If the Aryan Nation plotted to develop a media property designed to denigrate and destroy black culture, could they do a better job than Black Entertainment Television (BET)?
This question occurred to me after learning that BET executives invited two of the "Jena Six" to present the award for Best Hip-Hop Video last week at their annual hip-hop music awards.
The answer ossified into the indisputable after hearing one of BET's newsreaders actually compare the Jena Six to the "Little Rock Nine" from a half century earlier.
Let's explore this comparison.
In Little Rock in 1957, nine black students were systematically victimized by unprovoked attacks for seeking out an education.
In Jena in 2007, six black students committed an unprovoked assault against one of their white classmates ostensibly in response to three other, unrelated white students who had hung nooses from a tree on the grounds of the high school.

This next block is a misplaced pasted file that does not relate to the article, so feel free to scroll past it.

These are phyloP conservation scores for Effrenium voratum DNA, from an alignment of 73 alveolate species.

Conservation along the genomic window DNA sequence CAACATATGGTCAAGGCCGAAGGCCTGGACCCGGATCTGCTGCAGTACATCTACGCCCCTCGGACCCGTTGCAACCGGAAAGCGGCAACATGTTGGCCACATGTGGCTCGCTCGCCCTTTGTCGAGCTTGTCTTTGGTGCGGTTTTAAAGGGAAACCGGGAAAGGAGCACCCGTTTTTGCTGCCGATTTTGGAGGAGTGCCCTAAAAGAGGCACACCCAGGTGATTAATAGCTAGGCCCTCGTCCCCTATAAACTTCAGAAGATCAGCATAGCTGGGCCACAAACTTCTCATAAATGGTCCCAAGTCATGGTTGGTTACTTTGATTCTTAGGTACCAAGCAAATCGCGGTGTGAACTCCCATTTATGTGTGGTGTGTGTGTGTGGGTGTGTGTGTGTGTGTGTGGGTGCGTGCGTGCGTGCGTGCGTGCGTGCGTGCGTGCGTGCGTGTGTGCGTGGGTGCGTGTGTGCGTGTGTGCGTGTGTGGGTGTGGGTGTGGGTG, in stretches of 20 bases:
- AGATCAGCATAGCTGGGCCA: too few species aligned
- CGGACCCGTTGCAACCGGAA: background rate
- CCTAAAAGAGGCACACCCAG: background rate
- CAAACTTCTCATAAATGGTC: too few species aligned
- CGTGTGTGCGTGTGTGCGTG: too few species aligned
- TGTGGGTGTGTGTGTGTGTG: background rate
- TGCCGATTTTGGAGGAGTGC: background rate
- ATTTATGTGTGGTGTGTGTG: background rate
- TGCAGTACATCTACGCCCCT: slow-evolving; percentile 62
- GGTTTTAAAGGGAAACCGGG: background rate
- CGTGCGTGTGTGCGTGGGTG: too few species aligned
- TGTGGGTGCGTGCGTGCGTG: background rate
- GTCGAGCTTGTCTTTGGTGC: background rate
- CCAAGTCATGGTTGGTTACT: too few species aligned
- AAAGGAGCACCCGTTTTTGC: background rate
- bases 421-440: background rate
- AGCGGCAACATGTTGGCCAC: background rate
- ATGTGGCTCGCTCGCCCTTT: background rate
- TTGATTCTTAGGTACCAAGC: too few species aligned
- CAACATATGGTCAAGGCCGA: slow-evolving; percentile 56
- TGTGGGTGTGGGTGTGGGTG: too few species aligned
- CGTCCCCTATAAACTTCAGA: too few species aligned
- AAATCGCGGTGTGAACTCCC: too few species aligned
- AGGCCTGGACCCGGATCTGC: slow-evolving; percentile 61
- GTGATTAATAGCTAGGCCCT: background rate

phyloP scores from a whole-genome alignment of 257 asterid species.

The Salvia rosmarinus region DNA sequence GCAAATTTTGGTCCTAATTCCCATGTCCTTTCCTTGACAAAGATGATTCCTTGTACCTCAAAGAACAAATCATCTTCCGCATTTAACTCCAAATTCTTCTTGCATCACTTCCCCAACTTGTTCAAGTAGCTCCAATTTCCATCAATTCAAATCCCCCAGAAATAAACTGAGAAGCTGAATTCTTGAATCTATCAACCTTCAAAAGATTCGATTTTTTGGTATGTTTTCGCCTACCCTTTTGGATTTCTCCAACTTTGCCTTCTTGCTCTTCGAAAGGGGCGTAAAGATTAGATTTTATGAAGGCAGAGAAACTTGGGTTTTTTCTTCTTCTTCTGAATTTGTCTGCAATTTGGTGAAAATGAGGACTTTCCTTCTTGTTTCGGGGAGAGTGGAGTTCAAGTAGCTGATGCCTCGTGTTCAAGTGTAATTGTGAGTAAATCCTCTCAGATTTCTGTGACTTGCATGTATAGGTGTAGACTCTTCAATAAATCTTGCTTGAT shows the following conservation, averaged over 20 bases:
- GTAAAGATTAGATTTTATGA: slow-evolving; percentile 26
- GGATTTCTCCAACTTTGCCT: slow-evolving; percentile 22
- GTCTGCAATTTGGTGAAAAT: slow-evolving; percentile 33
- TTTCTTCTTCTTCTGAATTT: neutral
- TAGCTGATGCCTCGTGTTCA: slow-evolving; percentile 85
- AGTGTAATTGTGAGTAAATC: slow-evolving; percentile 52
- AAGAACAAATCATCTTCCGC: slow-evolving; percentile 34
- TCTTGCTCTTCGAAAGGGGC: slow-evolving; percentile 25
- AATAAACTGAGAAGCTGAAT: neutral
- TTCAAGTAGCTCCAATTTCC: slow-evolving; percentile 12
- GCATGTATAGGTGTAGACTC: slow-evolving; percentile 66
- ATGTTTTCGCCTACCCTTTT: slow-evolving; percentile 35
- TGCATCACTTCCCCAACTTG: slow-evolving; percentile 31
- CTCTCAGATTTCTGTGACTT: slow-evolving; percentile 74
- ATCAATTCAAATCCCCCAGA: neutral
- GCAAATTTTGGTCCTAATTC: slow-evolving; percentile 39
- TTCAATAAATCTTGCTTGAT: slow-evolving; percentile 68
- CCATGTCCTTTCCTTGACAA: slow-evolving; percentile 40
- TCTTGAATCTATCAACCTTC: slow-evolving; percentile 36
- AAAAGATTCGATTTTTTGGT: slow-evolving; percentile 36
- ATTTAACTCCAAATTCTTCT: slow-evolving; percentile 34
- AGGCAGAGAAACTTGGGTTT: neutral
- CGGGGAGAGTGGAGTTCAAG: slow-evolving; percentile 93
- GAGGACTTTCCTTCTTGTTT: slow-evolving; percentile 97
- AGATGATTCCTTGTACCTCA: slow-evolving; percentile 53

In Little Rock in 1957, nine black students endured state-sponsored racism and the torments of their white classmates while coming to symbolize the end of the disgraceful "separate but equal" era in this country in the process.
In Jena in 2007, the white students responsible for hanging the nooses were suspended by the school board and referred to the Office of U.S. Attorney Donald Washington, an African-American gentleman, for hate crimes prosecution.
In Little Rock in 1957, President Dwight Eisenhower intervened to protect the students, enforce desegregation, and uphold the principle that all are to be treated equally under the law.
In Jena in 2007, Al Sharpton intervened to do exactly the opposite, advocating essentially that the law may be disregarded if one has a racial grievance.
Nine students who held fast against institutional racism in the name of racial empowerment and individual enfranchisement versus six students for which the contended moral imperative is that they be charged with the lesser included offenses.
The courage of the students in Little Rock is blasphemed by BET's comparison.
1 day ago